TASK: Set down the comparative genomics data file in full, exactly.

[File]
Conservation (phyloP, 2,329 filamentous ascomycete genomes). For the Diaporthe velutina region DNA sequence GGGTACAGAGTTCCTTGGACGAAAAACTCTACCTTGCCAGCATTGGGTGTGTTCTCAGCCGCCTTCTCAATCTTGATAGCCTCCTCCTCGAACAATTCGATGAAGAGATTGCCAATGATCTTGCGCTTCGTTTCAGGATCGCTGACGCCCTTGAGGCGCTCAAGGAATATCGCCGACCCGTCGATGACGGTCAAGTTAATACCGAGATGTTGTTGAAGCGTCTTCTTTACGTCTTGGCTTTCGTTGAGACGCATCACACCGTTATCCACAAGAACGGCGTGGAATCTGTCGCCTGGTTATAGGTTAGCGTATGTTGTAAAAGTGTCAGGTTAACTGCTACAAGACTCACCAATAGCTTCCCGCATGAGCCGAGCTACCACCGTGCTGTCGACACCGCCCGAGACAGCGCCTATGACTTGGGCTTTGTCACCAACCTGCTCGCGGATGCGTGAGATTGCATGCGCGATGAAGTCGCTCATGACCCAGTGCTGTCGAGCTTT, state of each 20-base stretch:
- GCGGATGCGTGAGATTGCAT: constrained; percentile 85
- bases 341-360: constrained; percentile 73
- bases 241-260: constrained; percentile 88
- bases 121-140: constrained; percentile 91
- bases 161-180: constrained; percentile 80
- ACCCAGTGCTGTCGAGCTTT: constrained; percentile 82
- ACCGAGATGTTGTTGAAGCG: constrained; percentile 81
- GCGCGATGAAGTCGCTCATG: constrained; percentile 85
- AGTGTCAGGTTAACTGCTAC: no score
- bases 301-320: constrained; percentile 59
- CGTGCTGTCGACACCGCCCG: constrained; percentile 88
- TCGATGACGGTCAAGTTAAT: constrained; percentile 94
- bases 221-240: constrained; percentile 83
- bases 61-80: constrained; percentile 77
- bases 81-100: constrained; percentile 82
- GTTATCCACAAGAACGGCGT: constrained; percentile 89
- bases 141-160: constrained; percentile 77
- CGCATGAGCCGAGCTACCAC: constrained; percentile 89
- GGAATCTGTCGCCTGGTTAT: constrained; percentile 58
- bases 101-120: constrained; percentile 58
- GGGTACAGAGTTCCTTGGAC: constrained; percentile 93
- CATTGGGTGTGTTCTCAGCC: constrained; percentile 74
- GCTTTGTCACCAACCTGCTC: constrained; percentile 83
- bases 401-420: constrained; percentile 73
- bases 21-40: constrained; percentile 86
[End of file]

Conservation (phyloP, 2,329 filamentous ascomycete genomes). For the Diaporthe velutina region DNA sequence GGGTACAGAGTTCCTTGGACGAAAAACTCTACCTTGCCAGCATTGGGTGTGTTCTCAGCCGCCTTCTCAATCTTGATAGCCTCCTCCTCGAACAATTCGATGAAGAGATTGCCAATGATCTTGCGCTTCGTTTCAGGATCGCTGACGCCCTTGAGGCGCTCAAGGAATATCGCCGACCCGTCGATGACGGTCAAGTTAATACCGAGATGTTGTTGAAGCGTCTTCTTTACGTCTTGGCTTTCGTTGAGACGCATCACACCGTTATCCACAAGAACGGCGTGGAATCTGTCGCCTGGTTATAGGTTAGCGTATGTTGTAAAAGTGTCAGGTTAACTGCTACAAGACTCACCAATAGCTTCCCGCATGAGCCGAGCTACCACCGTGCTGTCGACACCGCCCGAGACAGCGCCTATGACTTGGGCTTTGTCACCAACCTGCTCGCGGATGCGTGAGATTGCATGCGCGATGAAGTCGCTCATGACCCAGTGCTGTCGAGCTTT, state of each 20-base stretch:
- GCGGATGCGTGAGATTGCAT: constrained; percentile 85
- bases 341-360: constrained; percentile 73
- bases 241-260: constrained; percentile 88
- bases 121-140: constrained; percentile 91
- bases 161-180: constrained; percentile 80
- ACCCAGTGCTGTCGAGCTTT: constrained; percentile 82
- ACCGAGATGTTGTTGAAGCG: constrained; percentile 81
- GCGCGATGAAGTCGCTCATG: constrained; percentile 85
- AGTGTCAGGTTAACTGCTAC: no score
- bases 301-320: constrained; percentile 59
- CGTGCTGTCGACACCGCCCG: constrained; percentile 88
- TCGATGACGGTCAAGTTAAT: constrained; percentile 94
- bases 221-240: constrained; percentile 83
- bases 61-80: constrained; percentile 77
- bases 81-100: constrained; percentile 82
- GTTATCCACAAGAACGGCGT: constrained; percentile 89
- bases 141-160: constrained; percentile 77
- CGCATGAGCCGAGCTACCAC: constrained; percentile 89
- GGAATCTGTCGCCTGGTTAT: constrained; percentile 58
- bases 101-120: constrained; percentile 58
- GGGTACAGAGTTCCTTGGAC: constrained; percentile 93
- CATTGGGTGTGTTCTCAGCC: constrained; percentile 74
- GCTTTGTCACCAACCTGCTC: constrained; percentile 83
- bases 401-420: constrained; percentile 73
- bases 21-40: constrained; percentile 86